The NASCAR Foundation announced its four national finalists Thursday for the second annual Betty Jane France Humanitarian Award, which honors passionate NASCAR fans who make a difference.
The winner -- who will be determined by online balloting, open now until Nov. 29 -- will be honored during the season-ending NASCAR Sprint Cup Series Awards banquet in Las Vegas on Nov. 30. The top vote-getter will receive $100,000 toward their charitable cause and a 2013 Toyota Camry Hybrid.
The four nominees, who hail from a diverse assortment of hometowns, are:
-- Ron Eby (Windham, Maine), a 52-year-old mechanic who supports Camp Sunshine children's retreat in his home state through the sale of home-cooked Mexican food and other fund-raising efforts.
-- Michael Jackson (Duluth, Minn.), an 18-year-old youth leader with cerebral palsy who serves as a young adult community ambassador for the Starlight Children's Foundation.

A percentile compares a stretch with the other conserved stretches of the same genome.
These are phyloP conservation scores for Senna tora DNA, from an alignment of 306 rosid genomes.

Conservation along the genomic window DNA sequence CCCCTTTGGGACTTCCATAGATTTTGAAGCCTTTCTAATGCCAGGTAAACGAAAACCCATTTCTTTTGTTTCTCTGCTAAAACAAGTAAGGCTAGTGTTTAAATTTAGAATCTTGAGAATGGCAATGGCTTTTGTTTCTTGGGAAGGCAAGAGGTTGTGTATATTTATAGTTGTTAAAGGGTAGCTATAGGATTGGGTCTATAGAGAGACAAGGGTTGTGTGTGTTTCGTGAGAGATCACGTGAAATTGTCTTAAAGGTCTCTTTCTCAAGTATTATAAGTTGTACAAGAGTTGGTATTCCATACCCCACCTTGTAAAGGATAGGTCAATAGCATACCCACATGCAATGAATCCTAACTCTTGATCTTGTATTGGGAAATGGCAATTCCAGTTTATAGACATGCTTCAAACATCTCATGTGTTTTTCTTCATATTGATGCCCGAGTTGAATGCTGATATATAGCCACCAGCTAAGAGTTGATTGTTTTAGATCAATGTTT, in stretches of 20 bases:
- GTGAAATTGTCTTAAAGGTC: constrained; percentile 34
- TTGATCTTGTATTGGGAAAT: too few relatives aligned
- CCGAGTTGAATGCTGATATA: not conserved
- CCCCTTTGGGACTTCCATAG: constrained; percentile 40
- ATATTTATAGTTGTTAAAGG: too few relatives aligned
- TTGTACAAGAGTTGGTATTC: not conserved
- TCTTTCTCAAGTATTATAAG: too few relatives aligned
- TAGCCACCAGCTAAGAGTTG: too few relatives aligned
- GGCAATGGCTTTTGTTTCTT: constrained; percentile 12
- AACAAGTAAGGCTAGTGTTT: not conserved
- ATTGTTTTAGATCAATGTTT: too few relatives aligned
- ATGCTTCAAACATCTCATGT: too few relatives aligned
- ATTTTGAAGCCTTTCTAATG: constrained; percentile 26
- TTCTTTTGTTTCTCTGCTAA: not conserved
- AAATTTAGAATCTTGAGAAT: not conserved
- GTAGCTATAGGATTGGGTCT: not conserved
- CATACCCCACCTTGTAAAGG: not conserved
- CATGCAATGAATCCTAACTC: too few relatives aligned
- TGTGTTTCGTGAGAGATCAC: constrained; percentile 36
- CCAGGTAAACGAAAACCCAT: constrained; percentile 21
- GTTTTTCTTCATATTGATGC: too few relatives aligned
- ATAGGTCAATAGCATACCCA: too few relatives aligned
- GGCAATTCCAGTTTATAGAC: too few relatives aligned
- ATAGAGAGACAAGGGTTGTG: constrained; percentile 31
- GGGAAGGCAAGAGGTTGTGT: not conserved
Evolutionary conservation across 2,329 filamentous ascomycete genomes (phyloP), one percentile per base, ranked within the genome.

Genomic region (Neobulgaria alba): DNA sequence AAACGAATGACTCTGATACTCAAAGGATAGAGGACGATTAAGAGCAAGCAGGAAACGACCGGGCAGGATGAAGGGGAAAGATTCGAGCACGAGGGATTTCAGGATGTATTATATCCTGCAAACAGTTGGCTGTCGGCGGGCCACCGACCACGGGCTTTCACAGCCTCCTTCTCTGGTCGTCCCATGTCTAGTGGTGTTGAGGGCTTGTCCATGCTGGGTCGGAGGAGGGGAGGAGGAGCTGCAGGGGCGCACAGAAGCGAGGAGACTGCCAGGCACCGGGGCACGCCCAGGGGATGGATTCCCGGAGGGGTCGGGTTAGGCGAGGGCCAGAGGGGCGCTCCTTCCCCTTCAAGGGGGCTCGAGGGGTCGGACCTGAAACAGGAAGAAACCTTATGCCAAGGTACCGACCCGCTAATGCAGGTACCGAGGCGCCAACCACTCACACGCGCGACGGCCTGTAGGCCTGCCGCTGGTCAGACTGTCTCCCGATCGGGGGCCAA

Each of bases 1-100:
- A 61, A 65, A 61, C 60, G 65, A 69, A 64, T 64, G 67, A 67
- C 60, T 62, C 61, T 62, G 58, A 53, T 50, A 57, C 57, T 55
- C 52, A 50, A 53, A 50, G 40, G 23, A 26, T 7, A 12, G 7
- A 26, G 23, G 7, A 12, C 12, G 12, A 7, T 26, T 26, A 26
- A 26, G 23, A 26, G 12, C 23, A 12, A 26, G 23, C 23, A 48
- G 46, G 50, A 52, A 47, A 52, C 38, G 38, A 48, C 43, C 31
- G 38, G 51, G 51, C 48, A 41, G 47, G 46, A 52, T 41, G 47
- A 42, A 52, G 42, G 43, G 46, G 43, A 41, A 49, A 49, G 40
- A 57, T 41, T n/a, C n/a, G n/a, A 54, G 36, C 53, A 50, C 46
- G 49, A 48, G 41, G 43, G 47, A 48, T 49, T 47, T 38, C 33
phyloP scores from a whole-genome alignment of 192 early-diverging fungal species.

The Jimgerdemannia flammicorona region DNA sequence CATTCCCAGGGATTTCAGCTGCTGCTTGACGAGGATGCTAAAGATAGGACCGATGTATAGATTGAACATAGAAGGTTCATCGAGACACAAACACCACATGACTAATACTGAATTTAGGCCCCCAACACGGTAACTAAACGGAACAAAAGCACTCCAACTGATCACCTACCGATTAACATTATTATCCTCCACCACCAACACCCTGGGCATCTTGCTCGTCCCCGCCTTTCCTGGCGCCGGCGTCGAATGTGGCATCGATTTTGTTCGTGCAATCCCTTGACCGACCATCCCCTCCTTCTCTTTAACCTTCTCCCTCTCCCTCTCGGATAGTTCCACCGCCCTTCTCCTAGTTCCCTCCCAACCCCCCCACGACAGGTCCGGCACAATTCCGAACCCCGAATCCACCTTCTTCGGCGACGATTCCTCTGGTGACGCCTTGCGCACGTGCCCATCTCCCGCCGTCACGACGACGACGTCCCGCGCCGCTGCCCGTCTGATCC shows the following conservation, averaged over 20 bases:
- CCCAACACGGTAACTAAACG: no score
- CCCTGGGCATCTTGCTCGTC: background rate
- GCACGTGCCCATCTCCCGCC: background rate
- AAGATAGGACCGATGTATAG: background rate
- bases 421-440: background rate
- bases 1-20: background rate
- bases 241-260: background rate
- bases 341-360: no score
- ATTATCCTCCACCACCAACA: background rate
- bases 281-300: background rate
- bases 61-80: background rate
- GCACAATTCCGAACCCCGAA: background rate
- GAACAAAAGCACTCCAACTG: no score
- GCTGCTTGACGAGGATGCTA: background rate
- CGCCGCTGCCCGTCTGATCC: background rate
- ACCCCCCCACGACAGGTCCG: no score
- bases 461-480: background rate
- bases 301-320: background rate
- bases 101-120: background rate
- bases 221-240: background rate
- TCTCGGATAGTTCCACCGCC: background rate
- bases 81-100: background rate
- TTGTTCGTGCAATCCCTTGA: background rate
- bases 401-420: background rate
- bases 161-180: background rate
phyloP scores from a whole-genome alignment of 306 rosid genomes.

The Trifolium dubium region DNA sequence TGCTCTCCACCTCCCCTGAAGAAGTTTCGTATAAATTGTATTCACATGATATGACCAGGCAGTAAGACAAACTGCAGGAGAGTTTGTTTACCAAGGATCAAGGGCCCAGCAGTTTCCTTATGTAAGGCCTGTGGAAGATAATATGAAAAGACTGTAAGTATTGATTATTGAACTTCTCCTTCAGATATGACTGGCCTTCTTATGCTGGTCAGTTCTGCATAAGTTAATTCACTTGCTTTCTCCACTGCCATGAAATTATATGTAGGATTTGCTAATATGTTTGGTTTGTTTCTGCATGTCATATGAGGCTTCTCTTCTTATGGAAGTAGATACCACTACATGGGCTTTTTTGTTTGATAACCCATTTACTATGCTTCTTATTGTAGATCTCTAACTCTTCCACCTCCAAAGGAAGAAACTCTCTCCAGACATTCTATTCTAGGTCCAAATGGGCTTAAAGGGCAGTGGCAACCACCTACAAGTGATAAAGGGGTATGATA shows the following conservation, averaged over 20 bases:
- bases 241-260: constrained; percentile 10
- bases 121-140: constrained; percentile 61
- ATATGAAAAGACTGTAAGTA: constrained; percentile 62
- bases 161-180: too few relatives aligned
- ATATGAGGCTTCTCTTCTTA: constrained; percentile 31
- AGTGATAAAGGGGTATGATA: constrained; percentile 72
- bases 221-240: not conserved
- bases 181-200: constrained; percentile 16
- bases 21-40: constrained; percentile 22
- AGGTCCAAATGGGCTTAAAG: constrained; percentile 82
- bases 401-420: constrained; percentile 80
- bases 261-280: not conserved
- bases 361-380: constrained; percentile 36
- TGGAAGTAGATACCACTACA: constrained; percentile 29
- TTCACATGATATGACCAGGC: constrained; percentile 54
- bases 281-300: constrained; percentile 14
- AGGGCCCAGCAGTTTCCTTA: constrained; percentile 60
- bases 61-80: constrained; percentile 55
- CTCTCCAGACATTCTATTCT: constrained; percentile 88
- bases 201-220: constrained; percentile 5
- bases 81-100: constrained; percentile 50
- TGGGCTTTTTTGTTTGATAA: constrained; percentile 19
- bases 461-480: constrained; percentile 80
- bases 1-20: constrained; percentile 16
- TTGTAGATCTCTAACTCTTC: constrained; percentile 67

-- Ali McDonough (Wilmington, Del.), a 21-year-old who founded the Andrew McDonough B+ (Be Positive) Foundation for cancer research in memory of her younger brother.
-- Lorri Shealy Unumb (Lexington, S.C.), a 44-year-old who founded the Autism Academy of South Carolina and legislated medical insurance reform that has since been adopted as law in 32 states.
Each of the four final nominees, who were selected from a nationwide search, is guaranteed $25,000 toward his or her charity. Voting will be conducted at NASCAR.com/award.
Robert Weaver of Talladega, Ala., was honored with the inaugural Betty Jane France Humanitarian Award last year for his more than 50 years of service as a volunteer with the Alabama Institute for the Deaf and Blind.